So today we're back to more traditional territory with a quick article on how to paint wood grain. The examples here were painted onto a piece of 8″ x8″ MDF but could just as easily be reduced down slightly to fit on almost any model. Wooden steam tank? Titan? MDF buildings?
The first step then was to simply spray paint a nice even base coat of yellow, any yellow will do. I used VMC golden yellow.
I then mixed a little vallejo mahogany ink with thinner to make it less opaque and loaded it into the airbrush. The psi was set at around 30 and I coiled to airline around my wrist to keep it out of the way.
I then started making sweeping gestures across the surface, about a cm or 2 from the surface of the MDF. I hold the air open continuously and gently pull the trigger back and close it during each sweep to release the paint and make dagger strokes. Dagger strokes start thin, thicken in the middle and close to a point. A perfect technique to learn to achieve lettering and fine lines.
I gradually added more and more of these lines. Until a nice pattern was created. I don't really plan a design, it just grows organically and I go with whatever develops. To add extra texture I then flooded a few areas and before the ink dried I dragged at it with a large household brush. This started to define where the knots would end up.
I then mixed up some VMA burnt umber and started to add more definition. A few dark dots really make the knots stand out and sell the wood grain effect. I gave the surface a light gloss varnish at this point to add some oil paints. For this I just added a few dots and smears of burnt umber and then with a soft flat brush I blended and dragged these to blend them back into the grain.
At this point I decided to add some screws. Using a WFB blast template I used the inner circle as a template. I sprayed a little dark grey to the lower half, light grey to the top and then masked off a thin line across the middle which was sprayed with a very light grey and shaded black.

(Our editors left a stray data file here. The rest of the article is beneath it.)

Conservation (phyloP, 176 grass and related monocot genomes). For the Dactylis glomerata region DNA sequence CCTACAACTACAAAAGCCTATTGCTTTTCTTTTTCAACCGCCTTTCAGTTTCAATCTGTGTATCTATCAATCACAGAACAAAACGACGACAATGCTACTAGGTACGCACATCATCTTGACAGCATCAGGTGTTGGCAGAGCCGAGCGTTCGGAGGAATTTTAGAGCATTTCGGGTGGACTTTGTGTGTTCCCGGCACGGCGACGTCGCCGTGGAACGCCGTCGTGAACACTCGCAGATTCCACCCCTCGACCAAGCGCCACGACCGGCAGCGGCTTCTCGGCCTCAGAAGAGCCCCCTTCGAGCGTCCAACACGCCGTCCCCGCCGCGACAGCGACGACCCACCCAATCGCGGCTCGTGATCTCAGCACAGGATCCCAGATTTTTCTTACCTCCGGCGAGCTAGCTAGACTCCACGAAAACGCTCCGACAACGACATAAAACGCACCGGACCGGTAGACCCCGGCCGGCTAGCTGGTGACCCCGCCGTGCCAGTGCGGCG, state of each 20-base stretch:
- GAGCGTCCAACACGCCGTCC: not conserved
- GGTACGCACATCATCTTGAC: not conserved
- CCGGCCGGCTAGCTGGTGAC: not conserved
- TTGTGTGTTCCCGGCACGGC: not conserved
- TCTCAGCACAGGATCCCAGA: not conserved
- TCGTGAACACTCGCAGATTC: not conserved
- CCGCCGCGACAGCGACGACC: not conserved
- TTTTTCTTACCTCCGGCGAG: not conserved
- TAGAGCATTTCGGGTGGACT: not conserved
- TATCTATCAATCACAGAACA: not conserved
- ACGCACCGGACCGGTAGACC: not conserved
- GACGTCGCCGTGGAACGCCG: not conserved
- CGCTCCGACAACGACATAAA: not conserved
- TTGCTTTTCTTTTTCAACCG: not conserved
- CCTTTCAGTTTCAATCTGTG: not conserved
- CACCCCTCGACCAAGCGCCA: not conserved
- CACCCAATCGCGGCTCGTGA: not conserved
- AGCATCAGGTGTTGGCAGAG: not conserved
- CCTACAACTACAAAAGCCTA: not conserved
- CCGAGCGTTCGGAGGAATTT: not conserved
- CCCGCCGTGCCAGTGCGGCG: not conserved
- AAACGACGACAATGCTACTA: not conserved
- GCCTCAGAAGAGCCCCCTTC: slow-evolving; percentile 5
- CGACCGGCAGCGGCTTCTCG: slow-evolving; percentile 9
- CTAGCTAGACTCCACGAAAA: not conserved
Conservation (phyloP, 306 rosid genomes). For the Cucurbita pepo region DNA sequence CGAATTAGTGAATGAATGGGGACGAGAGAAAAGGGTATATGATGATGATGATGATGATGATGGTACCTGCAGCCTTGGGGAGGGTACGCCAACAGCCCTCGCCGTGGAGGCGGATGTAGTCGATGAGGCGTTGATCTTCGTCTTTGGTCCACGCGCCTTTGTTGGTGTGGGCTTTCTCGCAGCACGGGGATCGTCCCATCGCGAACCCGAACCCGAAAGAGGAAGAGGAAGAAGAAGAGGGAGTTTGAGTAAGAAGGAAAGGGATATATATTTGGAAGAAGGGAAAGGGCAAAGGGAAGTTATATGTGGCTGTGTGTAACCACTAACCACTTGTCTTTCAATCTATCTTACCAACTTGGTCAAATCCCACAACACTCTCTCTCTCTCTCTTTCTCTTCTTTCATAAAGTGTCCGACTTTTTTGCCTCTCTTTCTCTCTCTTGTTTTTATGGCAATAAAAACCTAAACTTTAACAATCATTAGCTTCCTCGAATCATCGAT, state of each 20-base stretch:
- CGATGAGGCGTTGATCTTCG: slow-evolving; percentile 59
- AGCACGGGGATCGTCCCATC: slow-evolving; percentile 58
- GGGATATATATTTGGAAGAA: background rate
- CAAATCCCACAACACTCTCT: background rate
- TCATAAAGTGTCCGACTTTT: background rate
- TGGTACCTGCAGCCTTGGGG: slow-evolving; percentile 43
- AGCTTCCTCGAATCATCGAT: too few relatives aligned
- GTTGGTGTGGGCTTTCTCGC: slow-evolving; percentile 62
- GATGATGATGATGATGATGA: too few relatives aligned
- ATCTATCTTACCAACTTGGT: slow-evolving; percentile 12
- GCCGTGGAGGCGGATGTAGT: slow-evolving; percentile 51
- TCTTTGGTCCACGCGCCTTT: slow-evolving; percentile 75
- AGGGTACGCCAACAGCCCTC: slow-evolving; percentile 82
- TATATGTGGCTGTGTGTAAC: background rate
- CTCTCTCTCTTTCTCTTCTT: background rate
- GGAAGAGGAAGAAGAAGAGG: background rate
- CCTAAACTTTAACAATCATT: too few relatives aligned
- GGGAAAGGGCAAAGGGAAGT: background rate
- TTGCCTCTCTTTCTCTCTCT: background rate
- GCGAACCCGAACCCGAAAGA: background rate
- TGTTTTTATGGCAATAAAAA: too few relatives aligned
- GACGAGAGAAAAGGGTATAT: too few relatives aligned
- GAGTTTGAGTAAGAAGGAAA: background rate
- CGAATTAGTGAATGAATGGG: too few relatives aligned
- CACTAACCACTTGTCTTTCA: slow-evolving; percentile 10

And it's that easy! I did a couple of test pieces. On one I applied oil paint streaks below the screws which I have not yet blended in. These will be dragged downwards and made more subtle one the oil has started to dry a little.
On the other test piece I masked off and sprayed dark lines to represent boards or panels. These lines were made less uniform by painting over them with a soft squirrel hair brush. The brush was gently rotated and twisted and allowed to drift outside the lines a little. I again added screws and this time darkened and weathered the wood a little with Russian green. (I added a little drying retardant) this was applied by flooding selected areas using the the airbrush and blending in with the household brush.
I'm now determined to go buy an Empire steam tank this weekend. I think it would look wonderful with wooden instead of metal armour. Photos to come next week!
So that's about it for this time. I hope that was of some use to you. As always if you have any questions or comments leave than below or find me on twitter @wrkbnhwrriors.
Don't forget to head over to The Dice Bag lady's site for the best in dice bags and wonderful gaming and drinking paraphernalia. Bendyboards for the best in folding gaming tables. And don't forget to visit the excellent Rosemary and co site for simply the best brushes around. I will be giving away a couple of sets of these fantastic brushes over the next couple of weeks so stay tuned.
Think you for reading and see you next time